recapturing the wesleys’ vision 1

My Wednesday morning men’s groups (2 of them) have been reading Paul Wesley Chilcote’s Recapturing the Wesleys’ Vision: An Introduction to the Faith of John and Charles Wesley. One of the groups is almost done, which means that I’m almost done writing down some of my reflections to help lead the interaction each week. Here’s some thoughts on chapter one.

“Faith in Jesus Christ is not real until it is connected to how you live day to day.” (p. 25) Notice that while the reverse may be true–that how we are living day to day is not “real” until it is animated by faith in Jesus Christ–it’s not the proper direction for the statement to go. Faith in Christ animates living for Christ. The two go hand in hand and we hold faith and works together rigorously, but faith takes the lead. “The central proclamation of the gospel…from the Wesleyan point of view, is God’s free grace received by faith and worked out in love.” (pp. 25-26)

“The effort to hold ‘faith alone’ and ‘holy living’ together was a delicate balancing act.” (p. 26) “Faith is a means to love’s end.” (p. 27) Wesley asserted that salvation by faith was “the only proper foundation for the whole of the Christian life” and that “the purpose of a life reclaimed by faith alone is the restoration of God’s image, namely love, in the life of the believer. In other words, holiness of heart and life is the goal toward which the Christian life moves.”

 

“The Wesleys were able to hold together a ‘Protestant’ understanding of salvation (justification by grace through faith) and a ‘Roman Catholic’ vision of the Christian life that is oriented more towards holy living or perfection in love (sanctification).” (p. 28) The relationship they drew out from the bible between these two concepts, justification and sanctification, was that the two were both God’s grace, thus “justifying grace” and “sanctifying grace” are distinctive applications of God’s grace, the same grace for us. Chilcote writes that “faith is the means to loves end” and that “love is the end toward which you move from faith’s foundation.” Wesley also managed to bring in Eastern Orthodoxy’s view about salvation as “the restoration of God’s image in our lives and communities.” (p. 29) Another way to talk about this is to talk about “Christ-crucified-for-us and Christ-victorious-in-us” (p. 29) Justification is the beginning point of our faith-walk; Sanctification is the ongoing transforming growth in grace.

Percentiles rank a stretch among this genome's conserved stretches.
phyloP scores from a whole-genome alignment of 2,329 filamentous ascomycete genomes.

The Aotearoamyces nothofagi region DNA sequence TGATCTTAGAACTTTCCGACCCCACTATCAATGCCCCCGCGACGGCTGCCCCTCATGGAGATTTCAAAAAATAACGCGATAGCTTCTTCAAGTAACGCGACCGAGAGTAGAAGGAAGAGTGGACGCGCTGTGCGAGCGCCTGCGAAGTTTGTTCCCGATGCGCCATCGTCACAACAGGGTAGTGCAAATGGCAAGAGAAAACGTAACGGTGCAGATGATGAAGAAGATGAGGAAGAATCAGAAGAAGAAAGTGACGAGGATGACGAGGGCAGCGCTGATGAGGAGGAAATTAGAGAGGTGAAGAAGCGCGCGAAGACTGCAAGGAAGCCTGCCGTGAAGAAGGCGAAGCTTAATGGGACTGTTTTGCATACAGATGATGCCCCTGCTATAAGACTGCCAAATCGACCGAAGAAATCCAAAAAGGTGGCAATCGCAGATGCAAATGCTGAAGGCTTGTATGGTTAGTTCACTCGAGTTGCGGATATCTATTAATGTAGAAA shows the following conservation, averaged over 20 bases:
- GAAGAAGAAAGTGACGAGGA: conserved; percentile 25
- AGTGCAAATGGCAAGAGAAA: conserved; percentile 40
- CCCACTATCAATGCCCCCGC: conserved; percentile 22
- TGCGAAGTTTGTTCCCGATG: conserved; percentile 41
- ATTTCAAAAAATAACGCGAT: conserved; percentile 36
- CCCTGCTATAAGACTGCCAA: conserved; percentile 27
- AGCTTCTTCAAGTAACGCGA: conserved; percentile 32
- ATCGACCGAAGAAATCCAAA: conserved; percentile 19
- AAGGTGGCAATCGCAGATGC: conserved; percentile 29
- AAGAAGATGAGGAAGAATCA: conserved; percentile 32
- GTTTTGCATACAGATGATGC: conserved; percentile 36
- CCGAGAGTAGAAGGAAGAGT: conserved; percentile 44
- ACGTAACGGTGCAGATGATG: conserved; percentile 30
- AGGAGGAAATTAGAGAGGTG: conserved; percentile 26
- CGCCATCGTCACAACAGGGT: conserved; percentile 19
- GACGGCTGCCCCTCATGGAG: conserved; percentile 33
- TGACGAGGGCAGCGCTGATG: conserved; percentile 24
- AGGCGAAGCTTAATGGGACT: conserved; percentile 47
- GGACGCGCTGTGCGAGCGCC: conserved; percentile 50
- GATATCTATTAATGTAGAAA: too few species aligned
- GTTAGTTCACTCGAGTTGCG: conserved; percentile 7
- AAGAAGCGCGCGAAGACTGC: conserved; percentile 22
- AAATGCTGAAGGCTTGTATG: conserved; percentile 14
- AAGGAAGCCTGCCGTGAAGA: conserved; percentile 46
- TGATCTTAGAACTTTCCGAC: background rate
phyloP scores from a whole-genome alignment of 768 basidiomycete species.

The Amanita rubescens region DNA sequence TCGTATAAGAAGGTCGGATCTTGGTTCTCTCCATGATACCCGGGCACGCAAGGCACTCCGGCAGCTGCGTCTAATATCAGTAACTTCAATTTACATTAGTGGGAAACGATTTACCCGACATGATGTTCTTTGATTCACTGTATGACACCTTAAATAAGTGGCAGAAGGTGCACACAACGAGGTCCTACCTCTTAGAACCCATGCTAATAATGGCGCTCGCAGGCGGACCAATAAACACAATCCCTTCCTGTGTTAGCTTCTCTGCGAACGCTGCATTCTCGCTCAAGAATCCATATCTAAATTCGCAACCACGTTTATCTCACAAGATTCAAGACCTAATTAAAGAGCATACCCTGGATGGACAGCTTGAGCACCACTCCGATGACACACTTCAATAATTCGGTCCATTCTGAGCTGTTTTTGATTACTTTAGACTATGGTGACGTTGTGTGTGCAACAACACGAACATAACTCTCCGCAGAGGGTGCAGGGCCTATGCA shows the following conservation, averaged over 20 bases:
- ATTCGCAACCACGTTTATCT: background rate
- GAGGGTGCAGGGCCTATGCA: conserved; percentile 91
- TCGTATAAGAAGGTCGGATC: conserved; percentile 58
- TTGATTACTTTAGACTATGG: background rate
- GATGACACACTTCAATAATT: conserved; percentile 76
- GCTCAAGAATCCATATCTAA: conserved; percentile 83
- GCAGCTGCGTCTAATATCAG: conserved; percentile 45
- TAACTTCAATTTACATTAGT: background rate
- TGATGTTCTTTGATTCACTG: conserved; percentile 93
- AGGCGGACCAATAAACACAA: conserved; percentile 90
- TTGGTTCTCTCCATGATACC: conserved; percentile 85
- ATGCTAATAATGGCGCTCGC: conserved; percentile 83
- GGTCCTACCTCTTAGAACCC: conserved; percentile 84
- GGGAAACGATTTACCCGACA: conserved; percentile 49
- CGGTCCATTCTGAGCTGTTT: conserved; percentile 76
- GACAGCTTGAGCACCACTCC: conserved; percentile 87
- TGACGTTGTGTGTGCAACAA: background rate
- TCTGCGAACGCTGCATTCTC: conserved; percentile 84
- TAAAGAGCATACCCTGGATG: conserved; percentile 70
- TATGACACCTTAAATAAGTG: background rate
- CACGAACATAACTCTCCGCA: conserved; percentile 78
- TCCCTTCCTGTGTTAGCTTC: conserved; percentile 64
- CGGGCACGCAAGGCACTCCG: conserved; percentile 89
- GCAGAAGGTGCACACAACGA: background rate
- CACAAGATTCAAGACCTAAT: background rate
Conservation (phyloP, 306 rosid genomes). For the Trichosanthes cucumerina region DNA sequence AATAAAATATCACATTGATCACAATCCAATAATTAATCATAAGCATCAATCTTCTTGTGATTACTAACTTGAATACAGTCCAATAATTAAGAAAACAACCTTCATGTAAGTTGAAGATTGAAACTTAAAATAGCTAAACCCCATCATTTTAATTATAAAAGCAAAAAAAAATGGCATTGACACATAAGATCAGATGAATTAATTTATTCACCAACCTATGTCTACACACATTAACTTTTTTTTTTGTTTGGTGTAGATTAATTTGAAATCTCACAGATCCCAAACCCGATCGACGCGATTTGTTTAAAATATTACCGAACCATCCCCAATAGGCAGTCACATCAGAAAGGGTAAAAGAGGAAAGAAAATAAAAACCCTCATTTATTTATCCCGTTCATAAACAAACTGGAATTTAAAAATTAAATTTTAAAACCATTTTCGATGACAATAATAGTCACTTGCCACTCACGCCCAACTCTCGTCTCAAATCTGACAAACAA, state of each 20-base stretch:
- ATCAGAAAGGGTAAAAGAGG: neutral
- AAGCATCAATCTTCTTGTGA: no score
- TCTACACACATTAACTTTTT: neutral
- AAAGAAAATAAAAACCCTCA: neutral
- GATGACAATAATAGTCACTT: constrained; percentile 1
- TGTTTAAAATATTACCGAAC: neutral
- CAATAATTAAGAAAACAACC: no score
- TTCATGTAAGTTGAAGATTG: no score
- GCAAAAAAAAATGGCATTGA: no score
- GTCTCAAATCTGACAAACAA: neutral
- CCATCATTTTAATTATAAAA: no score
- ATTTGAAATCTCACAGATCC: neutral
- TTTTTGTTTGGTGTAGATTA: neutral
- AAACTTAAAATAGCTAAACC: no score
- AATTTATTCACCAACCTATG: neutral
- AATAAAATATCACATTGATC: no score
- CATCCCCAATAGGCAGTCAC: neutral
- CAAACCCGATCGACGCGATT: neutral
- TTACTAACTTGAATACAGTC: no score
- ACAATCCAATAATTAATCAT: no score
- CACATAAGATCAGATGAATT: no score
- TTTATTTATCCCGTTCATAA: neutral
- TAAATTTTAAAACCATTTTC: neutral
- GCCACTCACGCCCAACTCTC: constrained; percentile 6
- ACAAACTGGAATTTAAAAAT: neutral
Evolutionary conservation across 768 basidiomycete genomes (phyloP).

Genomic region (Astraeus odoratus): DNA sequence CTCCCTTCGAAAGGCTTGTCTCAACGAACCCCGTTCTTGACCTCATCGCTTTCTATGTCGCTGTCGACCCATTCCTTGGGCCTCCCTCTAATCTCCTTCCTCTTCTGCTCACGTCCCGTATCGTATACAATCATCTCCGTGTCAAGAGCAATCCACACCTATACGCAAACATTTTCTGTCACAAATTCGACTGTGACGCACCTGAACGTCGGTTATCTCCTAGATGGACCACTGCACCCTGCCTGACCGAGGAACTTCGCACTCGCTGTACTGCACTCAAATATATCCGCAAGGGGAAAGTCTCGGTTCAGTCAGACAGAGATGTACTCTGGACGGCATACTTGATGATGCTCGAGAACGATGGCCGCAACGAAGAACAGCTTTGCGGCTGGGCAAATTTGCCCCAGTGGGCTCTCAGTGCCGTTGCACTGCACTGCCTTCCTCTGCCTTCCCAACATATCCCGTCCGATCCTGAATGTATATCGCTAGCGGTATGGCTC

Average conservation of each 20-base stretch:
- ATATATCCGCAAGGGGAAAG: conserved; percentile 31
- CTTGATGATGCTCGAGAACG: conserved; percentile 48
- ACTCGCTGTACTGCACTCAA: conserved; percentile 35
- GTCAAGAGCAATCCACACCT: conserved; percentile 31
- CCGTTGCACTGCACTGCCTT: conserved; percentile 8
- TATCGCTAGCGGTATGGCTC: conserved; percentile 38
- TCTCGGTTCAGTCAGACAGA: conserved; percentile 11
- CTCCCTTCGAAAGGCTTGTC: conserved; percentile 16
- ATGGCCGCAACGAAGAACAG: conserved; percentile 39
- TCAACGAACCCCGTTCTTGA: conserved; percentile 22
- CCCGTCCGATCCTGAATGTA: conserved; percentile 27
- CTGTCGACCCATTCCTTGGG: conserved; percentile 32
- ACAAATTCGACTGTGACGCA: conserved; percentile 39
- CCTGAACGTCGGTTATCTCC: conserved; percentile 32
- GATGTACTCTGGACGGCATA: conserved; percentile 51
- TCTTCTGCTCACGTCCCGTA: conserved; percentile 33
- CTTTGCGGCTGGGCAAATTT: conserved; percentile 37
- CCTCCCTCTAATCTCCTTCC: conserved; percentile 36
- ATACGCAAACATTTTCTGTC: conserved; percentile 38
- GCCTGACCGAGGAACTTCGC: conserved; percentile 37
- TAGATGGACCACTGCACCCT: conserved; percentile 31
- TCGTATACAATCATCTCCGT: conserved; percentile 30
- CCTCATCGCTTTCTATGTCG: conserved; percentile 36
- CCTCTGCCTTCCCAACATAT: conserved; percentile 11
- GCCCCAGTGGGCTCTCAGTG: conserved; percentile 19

“The linchpin by which he secured the linkage between Paul and James, is Galatians 5:6: ‘The only thing that counts is faith working [or made effective] though love.'” (p. 31) Chilcote insists that Wesley holds together Paul and James: “One could say that faith is worked by love (Paul) and works by love (James).” (p. 30) He continues: “This is not a chicken-and-egg cylce with no beginning and no ending, because in the Wesleyan view God always comes first [before our effort and works]. We love because God first loved us.” So, God deals with sin on the cross and makes us part of the new creation and a part of his people for holiness through the resurrection and Easter.  

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